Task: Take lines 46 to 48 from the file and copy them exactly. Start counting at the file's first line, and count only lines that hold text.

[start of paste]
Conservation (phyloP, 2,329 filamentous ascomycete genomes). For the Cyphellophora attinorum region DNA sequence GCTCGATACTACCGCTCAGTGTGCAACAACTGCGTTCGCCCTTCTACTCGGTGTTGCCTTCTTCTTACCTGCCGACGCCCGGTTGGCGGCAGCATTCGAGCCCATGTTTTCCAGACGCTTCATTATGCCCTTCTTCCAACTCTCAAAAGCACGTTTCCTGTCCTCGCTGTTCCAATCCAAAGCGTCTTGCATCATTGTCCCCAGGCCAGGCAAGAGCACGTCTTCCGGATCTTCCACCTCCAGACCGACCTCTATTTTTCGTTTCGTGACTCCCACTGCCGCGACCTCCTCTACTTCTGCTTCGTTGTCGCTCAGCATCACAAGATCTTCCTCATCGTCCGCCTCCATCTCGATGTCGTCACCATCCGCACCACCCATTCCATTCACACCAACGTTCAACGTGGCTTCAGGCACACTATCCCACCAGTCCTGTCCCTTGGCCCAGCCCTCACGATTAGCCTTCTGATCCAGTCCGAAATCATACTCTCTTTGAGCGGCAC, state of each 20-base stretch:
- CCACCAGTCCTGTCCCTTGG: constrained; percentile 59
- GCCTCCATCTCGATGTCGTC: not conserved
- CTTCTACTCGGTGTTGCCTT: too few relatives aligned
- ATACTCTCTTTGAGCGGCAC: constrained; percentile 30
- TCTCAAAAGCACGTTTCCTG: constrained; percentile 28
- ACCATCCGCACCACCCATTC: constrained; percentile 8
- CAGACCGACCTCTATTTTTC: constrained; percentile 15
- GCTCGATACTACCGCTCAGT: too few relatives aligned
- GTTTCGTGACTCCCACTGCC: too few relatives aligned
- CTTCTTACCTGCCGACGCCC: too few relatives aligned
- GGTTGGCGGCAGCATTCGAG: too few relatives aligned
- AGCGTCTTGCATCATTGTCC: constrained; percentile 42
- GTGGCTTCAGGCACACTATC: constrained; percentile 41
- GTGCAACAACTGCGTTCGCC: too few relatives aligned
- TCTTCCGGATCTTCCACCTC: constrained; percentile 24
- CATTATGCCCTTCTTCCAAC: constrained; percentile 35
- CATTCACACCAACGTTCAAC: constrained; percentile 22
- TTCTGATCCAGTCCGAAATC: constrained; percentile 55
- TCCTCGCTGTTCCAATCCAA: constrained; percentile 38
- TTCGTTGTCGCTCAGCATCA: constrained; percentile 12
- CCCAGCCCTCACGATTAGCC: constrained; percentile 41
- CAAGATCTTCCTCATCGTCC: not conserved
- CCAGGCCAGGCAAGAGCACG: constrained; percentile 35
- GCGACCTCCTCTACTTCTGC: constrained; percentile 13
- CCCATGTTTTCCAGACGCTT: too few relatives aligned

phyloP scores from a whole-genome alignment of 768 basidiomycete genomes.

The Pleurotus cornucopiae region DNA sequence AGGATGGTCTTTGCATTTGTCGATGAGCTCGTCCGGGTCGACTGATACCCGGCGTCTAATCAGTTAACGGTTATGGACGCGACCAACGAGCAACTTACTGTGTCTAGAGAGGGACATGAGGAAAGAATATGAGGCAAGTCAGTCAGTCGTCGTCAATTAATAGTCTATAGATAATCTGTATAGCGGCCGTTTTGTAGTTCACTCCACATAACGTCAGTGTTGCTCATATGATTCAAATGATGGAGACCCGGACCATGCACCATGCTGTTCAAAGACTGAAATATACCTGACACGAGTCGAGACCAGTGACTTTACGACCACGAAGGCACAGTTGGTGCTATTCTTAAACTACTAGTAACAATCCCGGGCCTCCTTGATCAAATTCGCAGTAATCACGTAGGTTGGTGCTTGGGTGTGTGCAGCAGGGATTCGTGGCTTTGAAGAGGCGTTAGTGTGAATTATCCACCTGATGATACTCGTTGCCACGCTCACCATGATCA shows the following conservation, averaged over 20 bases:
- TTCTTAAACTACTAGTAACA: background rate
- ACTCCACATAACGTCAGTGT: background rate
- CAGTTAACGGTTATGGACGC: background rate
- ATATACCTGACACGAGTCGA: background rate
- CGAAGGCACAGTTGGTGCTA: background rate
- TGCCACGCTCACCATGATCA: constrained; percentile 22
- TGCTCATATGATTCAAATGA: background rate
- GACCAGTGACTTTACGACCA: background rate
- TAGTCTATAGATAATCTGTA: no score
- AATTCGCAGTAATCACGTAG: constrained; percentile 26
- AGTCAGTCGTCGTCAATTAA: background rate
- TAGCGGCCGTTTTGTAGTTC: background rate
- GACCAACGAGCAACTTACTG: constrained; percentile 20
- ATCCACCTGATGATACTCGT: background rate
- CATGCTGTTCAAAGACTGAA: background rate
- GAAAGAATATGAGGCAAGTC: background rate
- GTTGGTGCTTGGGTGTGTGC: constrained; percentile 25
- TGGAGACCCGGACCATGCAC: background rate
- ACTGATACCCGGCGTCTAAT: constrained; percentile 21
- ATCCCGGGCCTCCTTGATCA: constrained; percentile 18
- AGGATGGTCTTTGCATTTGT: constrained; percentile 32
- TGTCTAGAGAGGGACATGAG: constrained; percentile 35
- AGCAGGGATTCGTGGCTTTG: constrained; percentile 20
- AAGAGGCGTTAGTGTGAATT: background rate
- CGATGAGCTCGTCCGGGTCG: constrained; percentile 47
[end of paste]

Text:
- TGGAGACCCGGACCATGCAC: background rate
- ACTGATACCCGGCGTCTAAT: constrained; percentile 21
- ATCCCGGGCCTCCTTGATCA: constrained; percentile 18